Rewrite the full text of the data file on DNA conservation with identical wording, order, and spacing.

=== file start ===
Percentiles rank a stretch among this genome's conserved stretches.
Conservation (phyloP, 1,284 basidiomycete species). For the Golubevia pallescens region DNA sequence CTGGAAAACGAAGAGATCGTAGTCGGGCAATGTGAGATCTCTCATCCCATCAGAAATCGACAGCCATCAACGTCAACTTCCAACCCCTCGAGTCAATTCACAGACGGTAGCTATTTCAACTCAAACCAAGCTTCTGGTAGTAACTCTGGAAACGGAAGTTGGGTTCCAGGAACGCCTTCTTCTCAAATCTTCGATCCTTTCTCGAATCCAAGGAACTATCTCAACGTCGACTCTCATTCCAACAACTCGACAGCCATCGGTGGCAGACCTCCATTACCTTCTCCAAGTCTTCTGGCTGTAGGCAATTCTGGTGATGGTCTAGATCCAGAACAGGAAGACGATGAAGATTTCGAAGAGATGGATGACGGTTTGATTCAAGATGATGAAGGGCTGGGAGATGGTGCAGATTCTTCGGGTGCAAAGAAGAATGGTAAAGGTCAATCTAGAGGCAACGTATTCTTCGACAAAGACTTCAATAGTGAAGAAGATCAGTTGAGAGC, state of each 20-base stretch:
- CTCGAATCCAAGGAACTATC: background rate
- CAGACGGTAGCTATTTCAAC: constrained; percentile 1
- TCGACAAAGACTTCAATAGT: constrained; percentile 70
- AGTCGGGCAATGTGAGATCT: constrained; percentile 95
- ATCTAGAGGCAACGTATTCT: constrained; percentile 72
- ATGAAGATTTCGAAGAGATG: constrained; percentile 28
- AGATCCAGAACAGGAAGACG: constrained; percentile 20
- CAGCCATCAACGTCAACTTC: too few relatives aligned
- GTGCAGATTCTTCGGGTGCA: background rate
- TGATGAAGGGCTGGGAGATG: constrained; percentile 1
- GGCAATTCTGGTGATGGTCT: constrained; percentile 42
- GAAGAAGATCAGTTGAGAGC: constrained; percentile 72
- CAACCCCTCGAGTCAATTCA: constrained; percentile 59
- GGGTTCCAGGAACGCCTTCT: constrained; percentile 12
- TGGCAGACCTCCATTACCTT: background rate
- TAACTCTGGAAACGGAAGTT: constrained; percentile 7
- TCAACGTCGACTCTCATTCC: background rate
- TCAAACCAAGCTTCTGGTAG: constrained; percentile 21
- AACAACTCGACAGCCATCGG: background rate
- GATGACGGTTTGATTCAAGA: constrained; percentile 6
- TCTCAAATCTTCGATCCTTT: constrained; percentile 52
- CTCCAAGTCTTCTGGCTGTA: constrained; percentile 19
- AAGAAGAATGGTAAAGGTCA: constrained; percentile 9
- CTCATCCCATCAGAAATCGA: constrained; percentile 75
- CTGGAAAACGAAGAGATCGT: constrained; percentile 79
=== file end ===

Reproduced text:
Percentiles rank a stretch among this genome's conserved stretches.
Conservation (phyloP, 1,284 basidiomycete species). For the Golubevia pallescens region DNA sequence CTGGAAAACGAAGAGATCGTAGTCGGGCAATGTGAGATCTCTCATCCCATCAGAAATCGACAGCCATCAACGTCAACTTCCAACCCCTCGAGTCAATTCACAGACGGTAGCTATTTCAACTCAAACCAAGCTTCTGGTAGTAACTCTGGAAACGGAAGTTGGGTTCCAGGAACGCCTTCTTCTCAAATCTTCGATCCTTTCTCGAATCCAAGGAACTATCTCAACGTCGACTCTCATTCCAACAACTCGACAGCCATCGGTGGCAGACCTCCATTACCTTCTCCAAGTCTTCTGGCTGTAGGCAATTCTGGTGATGGTCTAGATCCAGAACAGGAAGACGATGAAGATTTCGAAGAGATGGATGACGGTTTGATTCAAGATGATGAAGGGCTGGGAGATGGTGCAGATTCTTCGGGTGCAAAGAAGAATGGTAAAGGTCAATCTAGAGGCAACGTATTCTTCGACAAAGACTTCAATAGTGAAGAAGATCAGTTGAGAGC, state of each 20-base stretch:
- CTCGAATCCAAGGAACTATC: background rate
- CAGACGGTAGCTATTTCAAC: constrained; percentile 1
- TCGACAAAGACTTCAATAGT: constrained; percentile 70
- AGTCGGGCAATGTGAGATCT: constrained; percentile 95
- ATCTAGAGGCAACGTATTCT: constrained; percentile 72
- ATGAAGATTTCGAAGAGATG: constrained; percentile 28
- AGATCCAGAACAGGAAGACG: constrained; percentile 20
- CAGCCATCAACGTCAACTTC: too few relatives aligned
- GTGCAGATTCTTCGGGTGCA: background rate
- TGATGAAGGGCTGGGAGATG: constrained; percentile 1
- GGCAATTCTGGTGATGGTCT: constrained; percentile 42
- GAAGAAGATCAGTTGAGAGC: constrained; percentile 72
- CAACCCCTCGAGTCAATTCA: constrained; percentile 59
- GGGTTCCAGGAACGCCTTCT: constrained; percentile 12
- TGGCAGACCTCCATTACCTT: background rate
- TAACTCTGGAAACGGAAGTT: constrained; percentile 7
- TCAACGTCGACTCTCATTCC: background rate
- TCAAACCAAGCTTCTGGTAG: constrained; percentile 21
- AACAACTCGACAGCCATCGG: background rate
- GATGACGGTTTGATTCAAGA: constrained; percentile 6
- TCTCAAATCTTCGATCCTTT: constrained; percentile 52
- CTCCAAGTCTTCTGGCTGTA: constrained; percentile 19
- AAGAAGAATGGTAAAGGTCA: constrained; percentile 9
- CTCATCCCATCAGAAATCGA: constrained; percentile 75
- CTGGAAAACGAAGAGATCGT: constrained; percentile 79